We (and Kananaskis Mountain Rescue, and Alberta Parks, and pretty much everyone else) tell you that, before you do your outdoor adventuring, you should “Do Your Research!” But no one (including us) has said what “doing your research” really means – until now. On this page, we’re going to:
- Tell you what ISN’T research;
- Tell you what good research really looks like;
- Give you links where you can find good and reliable information. And we’re going to do our best to try to keep it up to date, too. So bookmark this page, and check on it regularly.
Is asking questions on social media “research”?
Social media – Twitter, Facebook & Instagram in particular – isn’t always bad. There are certainly things that you can (and should) get from social media, but other things you should avoid like the plague.
It’s GOOD research to ask on social media:
- For current conditions on a trail. Be precise: “Has anyone been on XYZ trail in the last few days, and can tell me the current trail conditions?” Because the Parks official trail reports only cover official trails, this may be your ONLY source of good condition info for routes. Do NOT be surprised if answers come back critical of your selection of trail. Hopefully, if you follow the advice below, that won’t happen. And remember: before you ask, search the group. People are often asking condition questions without even doing enough research to see that the exact info they need was posted just hours before they asked. Don’t be them;
- “Does anyone else wants to join me on a hike/bike/ride to trail Z on this date” This can get you connections, but be cautious about who you might get. They could be fitter, faster, slower, noisier, more skilled, less skilled, have the right training and equipment, or not have the right training and equipment compared to you.
It’s NOT good research to ask on social media:
- If a trail is open or closed. There are reliable websites listed below that will tell you that with 100% accuracy;
- If a trail has avalanche danger. 1) Avalanche risk is NEVER listed for a trail; 2) You need to be able to assess avalanche risk yourself, and take AST 1. Otherwise, you’re asking for an expert opinion from people who may know exactly nothing about avalanches, and you’re putting your life in the hands of a total stranger;
- Is a trail “dog friendly” or “Can I take my dog on this trail?” In the summer, there are exactly NO trails in K-Country that are off-limits to dogs. We were reminded that it is true that dogs are NOT allowed on groomed XC ski trails in PLPP, SVPP (Shark area), the Canmore Nordic Centre, Ribbon Creek and the Sheep in winter. For rules for dogs in the West Bragg area, see this link. When you get the trail status from the sites listed below, you’ll know all that;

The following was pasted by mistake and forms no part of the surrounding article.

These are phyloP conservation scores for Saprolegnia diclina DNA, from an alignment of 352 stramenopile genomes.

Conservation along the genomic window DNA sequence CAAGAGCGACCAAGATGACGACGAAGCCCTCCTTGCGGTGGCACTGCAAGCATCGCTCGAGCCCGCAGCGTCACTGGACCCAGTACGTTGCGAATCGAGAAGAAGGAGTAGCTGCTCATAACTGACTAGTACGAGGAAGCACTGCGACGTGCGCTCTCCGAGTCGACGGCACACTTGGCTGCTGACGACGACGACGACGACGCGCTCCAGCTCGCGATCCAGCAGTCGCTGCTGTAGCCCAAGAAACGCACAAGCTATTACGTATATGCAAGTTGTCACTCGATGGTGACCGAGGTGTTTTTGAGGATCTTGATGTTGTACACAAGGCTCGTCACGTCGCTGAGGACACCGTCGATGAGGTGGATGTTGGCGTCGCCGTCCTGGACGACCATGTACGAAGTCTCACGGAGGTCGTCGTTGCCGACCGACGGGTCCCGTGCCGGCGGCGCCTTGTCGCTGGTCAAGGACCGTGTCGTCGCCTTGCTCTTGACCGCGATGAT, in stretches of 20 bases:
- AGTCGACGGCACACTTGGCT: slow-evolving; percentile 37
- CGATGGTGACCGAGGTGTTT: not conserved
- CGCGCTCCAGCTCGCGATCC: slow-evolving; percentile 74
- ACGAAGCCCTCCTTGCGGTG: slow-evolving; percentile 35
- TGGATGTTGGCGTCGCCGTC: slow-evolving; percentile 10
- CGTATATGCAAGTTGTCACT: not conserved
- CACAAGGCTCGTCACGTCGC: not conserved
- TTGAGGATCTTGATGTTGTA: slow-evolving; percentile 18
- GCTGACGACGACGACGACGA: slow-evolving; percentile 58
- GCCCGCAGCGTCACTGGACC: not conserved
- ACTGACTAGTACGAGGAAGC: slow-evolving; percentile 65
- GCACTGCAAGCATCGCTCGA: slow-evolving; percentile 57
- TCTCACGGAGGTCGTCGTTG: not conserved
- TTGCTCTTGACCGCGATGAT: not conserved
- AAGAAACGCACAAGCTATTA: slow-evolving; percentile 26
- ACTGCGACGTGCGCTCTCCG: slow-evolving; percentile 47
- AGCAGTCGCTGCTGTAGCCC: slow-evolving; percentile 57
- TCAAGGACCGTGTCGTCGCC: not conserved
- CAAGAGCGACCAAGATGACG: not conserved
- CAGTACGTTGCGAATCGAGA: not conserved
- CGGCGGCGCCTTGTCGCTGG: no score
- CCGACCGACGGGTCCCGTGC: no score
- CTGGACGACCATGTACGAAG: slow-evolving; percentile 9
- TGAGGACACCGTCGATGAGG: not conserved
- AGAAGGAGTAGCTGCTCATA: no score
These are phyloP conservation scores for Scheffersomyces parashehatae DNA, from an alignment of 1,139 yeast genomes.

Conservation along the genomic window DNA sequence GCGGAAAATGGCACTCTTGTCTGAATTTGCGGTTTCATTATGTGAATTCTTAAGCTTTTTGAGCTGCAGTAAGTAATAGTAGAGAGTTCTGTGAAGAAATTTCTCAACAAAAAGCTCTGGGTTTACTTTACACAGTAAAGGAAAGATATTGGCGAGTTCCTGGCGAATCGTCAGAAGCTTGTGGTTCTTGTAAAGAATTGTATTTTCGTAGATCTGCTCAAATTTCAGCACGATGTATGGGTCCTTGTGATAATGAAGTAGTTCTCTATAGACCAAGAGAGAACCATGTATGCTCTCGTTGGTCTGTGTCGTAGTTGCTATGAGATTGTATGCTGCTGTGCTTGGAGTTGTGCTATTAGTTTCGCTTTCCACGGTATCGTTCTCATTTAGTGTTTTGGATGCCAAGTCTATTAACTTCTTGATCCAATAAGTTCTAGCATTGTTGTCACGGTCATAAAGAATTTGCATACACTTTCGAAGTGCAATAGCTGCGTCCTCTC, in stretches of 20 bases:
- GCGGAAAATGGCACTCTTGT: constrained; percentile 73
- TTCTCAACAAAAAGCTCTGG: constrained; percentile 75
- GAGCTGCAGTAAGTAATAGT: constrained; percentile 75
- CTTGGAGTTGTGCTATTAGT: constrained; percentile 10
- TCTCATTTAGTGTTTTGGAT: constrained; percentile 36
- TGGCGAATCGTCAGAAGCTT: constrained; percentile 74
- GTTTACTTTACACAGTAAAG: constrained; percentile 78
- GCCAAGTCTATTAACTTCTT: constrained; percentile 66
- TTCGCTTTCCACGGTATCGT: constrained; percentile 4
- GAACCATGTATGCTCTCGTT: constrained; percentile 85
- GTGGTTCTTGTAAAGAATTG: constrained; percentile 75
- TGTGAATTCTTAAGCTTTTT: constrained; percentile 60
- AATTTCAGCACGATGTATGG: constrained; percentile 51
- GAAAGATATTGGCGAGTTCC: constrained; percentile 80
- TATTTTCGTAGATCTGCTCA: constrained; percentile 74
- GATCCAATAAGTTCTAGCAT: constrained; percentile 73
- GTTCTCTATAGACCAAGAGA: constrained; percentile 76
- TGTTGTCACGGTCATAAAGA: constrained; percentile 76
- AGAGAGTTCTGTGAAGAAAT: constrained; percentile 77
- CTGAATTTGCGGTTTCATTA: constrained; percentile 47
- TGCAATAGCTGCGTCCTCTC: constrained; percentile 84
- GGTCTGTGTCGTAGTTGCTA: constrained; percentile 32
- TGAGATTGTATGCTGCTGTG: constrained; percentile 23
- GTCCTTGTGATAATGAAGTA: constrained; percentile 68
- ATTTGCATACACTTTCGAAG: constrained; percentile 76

- Deciding to do a hike because of a pretty picture you saw on social media is NOT a way to pick a hike or do research. Asking “Where is that?” is NOT research whatsoever.
There are some Facebook groups with VERY GOOD info, and others that are highly unreliable. Here are just SOME examples of ones we follow – and are wary of for research:
- Backcountry YYC is excellent for current backcountry skiing and snow stability conditions; They report avalanches, but are also are very good about posting that same info on Avalanche.ca. Checking here is GOOD research
- Cross Country Skiing YYC was a FB group built as a companion to the original SkierBob (now SkierRoger) site for the more social media focused, trail (not back country) cross-country skier folks (see more on SkierBob below);
- Mountain Biking Trail Reports for Calgary and Area by YYCMTB is, for a pleasant change, exactly what it says it is. It’s virtually nothing but trail reports. Very valuable info, and GOOD research, even if you’re hiking and not biking;
- Scrambling in the Canadian Rockies can often be GOOD research. About 80% of the posts have useful info to help you plan. The rest are “look at me on the top of the mountain” posts;
- “Hike Alberta”, the “Alberta Hiking Association”, “Rockies Kingdom” and many, many others are very risky places to source info; checking these is NOT good research (which is why we have not linked them). They break every rule listed below (especially the “posts on illegal trails” rule). That doesn’t make them bad groups, just bad places to do research.
Learn to avoid bad Social Media resources
Here’s how to ID a Facebook Group that is NOT a spot for good research, and is a poor place to ask research questions:
- You’ll normally find people posting “look at me on the top of a mountain” pictures. But they DON’T ever report on conditions they encountered along the way that can help you or others plan;
- If you see lot of posts with the name of a location (“Wasootch Peak”) and little or no other text, but a boatload of pictures, you’ve found a group that is NOT good for research;